Then, the two researchers analyzed the items independently and indicated the best items that should compose the 15 scales of the test, taking into account the representation of the construct and readability criteria. After that, they compared the choices in order to select eight items for the scale that had received positive indications by the two researchers, independently. Then, in the end, an initial booklet, which was the object of this study, was prepared with 120 items (8 X 15). For each item, a scale of four point answers was added (1 = nothing to do with me, 2 = a little to do with me, 3 = a lot to do with me and 4 = very similar to me), based on previous studies about scale optimization (Nunes et al., 2008Nunes, C. H. S. S., Primi, R., Nunes, M. F. O., Muniz, M., Cunha, T. F., & Couto, G. (2008). Teoria de Resposta ao Item para Otimização de escalas tipo Likert: Um exemplo de aplicação. Revista Iberoamerica de Diagnóstico y Evaluación Psicológica, 25(1), 51-79.) and a sheet with personal data. The instrument was called Cattell’s Personality Factor Questionnaire (Primi & Carvalho, 2008Primi, R., & Carvalho, L. F. O. (2008). Questionário Fatorial Cattell de Personalidade (QFCP). Itatiba, SP: Laboratório de Avaliação Psicológica e Educacional.).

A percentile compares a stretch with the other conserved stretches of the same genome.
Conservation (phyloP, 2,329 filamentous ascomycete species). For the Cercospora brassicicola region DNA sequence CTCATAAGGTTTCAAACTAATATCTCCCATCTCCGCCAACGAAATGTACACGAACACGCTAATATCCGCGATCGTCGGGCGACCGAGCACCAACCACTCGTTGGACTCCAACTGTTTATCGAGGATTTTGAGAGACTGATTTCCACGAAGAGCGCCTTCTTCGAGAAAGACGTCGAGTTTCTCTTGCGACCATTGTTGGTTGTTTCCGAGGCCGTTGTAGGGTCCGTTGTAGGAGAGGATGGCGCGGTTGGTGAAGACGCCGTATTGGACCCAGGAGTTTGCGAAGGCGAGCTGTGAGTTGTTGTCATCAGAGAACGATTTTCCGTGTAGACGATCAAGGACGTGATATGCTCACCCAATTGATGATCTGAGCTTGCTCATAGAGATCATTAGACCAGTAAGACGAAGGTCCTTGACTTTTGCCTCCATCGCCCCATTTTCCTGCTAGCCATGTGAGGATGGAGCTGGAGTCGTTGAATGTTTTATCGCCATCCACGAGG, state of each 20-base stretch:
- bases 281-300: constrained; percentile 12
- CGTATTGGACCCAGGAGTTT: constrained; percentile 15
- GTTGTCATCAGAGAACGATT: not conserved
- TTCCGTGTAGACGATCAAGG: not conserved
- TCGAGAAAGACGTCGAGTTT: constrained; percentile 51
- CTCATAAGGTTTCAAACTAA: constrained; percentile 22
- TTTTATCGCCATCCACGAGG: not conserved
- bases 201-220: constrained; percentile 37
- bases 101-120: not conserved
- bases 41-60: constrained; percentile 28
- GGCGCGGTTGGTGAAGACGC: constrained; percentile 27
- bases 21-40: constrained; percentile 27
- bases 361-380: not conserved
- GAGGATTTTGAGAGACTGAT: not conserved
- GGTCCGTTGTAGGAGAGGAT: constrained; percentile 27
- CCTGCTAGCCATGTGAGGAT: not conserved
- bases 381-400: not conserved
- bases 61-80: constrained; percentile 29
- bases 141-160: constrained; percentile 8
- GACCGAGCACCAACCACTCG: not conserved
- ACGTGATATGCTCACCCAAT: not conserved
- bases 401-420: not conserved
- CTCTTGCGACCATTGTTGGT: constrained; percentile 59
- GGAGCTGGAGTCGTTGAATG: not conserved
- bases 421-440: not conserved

Procedure

Data collection. The participants individually answered the instrument, but mainly in collective situation (classrooms and companies). The researchers explained in detail how to answer and fill out the answer sheet of the instruments, making it clear that the participants should choose the answer that better represented their behavior.

Data analysis. The objective of this study was to verify the internal structure of the items based on the covariance/inter-items correlation matrix. The most demanding initial hypothesis was that the items would be organized into 15 groups according to Cattell’s model. A second hypothesis, which was relatively less demanding, was that the items would be organized according to the five global secondary factors. Thus, the coherence between the empirical structure and the hypothesized by the theoretical model would be a positive evidence of validity of the instrument’s internal structure.